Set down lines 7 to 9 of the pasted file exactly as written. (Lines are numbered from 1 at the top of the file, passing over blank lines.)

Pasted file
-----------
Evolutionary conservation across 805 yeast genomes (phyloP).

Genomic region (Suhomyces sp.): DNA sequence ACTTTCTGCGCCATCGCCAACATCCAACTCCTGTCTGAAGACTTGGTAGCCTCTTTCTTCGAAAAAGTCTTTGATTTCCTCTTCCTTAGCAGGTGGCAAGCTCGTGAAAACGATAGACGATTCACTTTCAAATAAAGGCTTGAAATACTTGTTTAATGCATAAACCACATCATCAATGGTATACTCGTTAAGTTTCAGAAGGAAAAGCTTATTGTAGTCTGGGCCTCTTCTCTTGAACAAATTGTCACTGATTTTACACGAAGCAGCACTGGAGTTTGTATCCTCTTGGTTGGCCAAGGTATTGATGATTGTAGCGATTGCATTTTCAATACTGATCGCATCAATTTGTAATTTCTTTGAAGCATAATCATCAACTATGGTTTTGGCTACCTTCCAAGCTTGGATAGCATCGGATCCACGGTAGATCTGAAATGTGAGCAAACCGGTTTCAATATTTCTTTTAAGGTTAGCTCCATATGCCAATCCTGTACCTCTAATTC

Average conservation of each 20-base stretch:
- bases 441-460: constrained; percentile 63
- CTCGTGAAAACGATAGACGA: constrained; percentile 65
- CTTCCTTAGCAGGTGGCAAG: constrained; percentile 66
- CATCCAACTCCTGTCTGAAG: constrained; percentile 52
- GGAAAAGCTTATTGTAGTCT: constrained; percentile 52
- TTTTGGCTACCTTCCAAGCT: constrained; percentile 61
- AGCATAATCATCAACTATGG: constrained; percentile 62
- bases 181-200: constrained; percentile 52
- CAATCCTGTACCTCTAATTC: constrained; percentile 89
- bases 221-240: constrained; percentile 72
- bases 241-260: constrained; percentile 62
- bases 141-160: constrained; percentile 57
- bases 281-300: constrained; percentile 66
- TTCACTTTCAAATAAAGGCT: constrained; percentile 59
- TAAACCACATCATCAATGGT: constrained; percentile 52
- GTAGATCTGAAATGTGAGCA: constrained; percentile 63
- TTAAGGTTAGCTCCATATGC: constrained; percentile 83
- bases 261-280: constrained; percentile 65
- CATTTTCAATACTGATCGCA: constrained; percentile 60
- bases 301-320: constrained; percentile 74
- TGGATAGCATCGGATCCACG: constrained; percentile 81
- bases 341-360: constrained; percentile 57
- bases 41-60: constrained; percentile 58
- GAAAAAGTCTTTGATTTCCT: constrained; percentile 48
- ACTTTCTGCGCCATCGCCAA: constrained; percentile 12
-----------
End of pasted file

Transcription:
- CATCCAACTCCTGTCTGAAG: constrained; percentile 52
- GGAAAAGCTTATTGTAGTCT: constrained; percentile 52
- TTTTGGCTACCTTCCAAGCT: constrained; percentile 61